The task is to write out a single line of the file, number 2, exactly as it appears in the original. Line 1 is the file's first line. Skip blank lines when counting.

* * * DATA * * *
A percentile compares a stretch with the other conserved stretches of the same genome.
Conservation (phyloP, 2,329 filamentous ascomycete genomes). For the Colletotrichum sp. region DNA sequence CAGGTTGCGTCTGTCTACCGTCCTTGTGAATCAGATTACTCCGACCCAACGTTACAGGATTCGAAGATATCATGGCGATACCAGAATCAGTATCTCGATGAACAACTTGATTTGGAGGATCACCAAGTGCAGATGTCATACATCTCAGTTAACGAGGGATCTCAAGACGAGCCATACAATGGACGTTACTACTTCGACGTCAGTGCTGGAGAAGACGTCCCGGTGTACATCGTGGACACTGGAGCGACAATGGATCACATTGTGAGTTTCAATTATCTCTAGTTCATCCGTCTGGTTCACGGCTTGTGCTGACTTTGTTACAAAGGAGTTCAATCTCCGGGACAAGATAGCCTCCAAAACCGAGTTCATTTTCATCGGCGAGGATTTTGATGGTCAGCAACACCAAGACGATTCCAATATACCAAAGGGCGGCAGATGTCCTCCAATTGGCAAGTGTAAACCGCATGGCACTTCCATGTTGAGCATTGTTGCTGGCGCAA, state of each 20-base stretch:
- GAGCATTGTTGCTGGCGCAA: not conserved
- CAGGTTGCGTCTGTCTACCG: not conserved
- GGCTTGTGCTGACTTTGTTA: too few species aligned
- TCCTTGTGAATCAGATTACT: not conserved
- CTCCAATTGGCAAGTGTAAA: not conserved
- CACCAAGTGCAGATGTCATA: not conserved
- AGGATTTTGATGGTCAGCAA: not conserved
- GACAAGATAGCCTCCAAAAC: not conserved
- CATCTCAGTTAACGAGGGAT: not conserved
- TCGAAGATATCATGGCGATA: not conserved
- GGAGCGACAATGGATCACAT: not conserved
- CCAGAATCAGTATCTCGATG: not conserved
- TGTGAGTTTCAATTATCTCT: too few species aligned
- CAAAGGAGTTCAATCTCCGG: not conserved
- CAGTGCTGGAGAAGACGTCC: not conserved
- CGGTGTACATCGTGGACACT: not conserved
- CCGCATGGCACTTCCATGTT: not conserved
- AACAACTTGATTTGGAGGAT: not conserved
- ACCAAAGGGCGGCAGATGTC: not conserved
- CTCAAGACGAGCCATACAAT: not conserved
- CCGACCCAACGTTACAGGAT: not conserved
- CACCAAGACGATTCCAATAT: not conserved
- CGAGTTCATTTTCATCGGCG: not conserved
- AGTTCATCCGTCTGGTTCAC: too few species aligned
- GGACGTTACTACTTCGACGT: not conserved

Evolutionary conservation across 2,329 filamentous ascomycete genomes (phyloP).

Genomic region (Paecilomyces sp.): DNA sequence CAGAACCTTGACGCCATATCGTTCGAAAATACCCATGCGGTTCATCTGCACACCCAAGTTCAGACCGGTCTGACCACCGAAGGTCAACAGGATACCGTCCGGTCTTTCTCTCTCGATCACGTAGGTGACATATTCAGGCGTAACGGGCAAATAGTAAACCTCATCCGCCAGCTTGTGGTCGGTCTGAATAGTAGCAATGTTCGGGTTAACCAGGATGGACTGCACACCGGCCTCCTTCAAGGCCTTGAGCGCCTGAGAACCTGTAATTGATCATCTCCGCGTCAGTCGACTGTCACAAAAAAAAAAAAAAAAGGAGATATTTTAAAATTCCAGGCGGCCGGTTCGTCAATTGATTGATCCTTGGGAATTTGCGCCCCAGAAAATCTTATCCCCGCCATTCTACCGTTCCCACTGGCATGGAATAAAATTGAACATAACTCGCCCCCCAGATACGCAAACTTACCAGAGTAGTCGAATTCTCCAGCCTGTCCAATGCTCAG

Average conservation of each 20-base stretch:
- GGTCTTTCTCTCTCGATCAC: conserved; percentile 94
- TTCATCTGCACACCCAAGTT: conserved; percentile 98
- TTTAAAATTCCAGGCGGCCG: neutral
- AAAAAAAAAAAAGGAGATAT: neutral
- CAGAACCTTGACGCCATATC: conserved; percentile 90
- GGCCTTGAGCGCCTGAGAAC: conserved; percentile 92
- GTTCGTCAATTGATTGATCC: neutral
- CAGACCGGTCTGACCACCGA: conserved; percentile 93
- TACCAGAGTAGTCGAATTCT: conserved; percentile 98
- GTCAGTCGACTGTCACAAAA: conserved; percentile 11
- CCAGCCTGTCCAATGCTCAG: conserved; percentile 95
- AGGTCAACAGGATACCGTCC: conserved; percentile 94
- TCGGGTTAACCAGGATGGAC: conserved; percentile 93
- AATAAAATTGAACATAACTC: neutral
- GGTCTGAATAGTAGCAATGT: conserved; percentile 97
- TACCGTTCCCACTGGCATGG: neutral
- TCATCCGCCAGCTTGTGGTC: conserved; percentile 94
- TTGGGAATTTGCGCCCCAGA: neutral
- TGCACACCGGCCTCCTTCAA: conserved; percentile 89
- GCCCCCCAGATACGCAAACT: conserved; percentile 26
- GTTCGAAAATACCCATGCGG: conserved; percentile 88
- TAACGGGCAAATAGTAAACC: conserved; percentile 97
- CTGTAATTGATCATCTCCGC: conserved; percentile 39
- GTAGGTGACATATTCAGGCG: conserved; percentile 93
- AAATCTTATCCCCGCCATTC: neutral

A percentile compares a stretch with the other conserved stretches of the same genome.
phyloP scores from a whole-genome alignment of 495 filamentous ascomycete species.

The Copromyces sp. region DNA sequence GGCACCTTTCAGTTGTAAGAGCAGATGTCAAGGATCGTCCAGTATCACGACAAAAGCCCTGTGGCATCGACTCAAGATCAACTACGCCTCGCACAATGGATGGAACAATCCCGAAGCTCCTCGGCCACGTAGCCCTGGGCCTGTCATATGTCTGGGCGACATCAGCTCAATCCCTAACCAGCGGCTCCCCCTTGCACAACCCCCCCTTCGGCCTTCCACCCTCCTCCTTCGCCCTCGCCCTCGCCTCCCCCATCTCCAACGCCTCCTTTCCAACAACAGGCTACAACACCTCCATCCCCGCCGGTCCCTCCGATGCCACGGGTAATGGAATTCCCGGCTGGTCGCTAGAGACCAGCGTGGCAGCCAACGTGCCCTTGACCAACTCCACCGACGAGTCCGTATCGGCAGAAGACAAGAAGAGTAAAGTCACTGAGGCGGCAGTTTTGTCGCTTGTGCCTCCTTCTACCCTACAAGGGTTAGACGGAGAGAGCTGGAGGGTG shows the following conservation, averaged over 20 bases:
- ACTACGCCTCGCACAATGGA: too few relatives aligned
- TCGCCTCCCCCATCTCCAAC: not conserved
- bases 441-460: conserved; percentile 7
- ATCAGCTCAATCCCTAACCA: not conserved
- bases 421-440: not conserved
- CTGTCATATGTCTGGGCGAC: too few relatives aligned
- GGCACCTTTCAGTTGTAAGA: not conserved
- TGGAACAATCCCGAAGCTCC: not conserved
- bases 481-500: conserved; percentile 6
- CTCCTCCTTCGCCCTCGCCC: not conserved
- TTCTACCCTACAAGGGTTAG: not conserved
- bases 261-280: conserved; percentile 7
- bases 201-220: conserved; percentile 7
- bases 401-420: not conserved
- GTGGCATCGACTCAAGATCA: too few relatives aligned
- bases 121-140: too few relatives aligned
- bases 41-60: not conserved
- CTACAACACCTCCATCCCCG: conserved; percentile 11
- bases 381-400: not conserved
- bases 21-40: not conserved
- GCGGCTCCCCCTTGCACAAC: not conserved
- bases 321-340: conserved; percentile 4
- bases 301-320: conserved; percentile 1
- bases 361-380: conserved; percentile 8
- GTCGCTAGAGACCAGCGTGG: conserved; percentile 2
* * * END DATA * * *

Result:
Conservation (phyloP, 2,329 filamentous ascomycete genomes). For the Colletotrichum sp. region DNA sequence CAGGTTGCGTCTGTCTACCGTCCTTGTGAATCAGATTACTCCGACCCAACGTTACAGGATTCGAAGATATCATGGCGATACCAGAATCAGTATCTCGATGAACAACTTGATTTGGAGGATCACCAAGTGCAGATGTCATACATCTCAGTTAACGAGGGATCTCAAGACGAGCCATACAATGGACGTTACTACTTCGACGTCAGTGCTGGAGAAGACGTCCCGGTGTACATCGTGGACACTGGAGCGACAATGGATCACATTGTGAGTTTCAATTATCTCTAGTTCATCCGTCTGGTTCACGGCTTGTGCTGACTTTGTTACAAAGGAGTTCAATCTCCGGGACAAGATAGCCTCCAAAACCGAGTTCATTTTCATCGGCGAGGATTTTGATGGTCAGCAACACCAAGACGATTCCAATATACCAAAGGGCGGCAGATGTCCTCCAATTGGCAAGTGTAAACCGCATGGCACTTCCATGTTGAGCATTGTTGCTGGCGCAA, state of each 20-base stretch: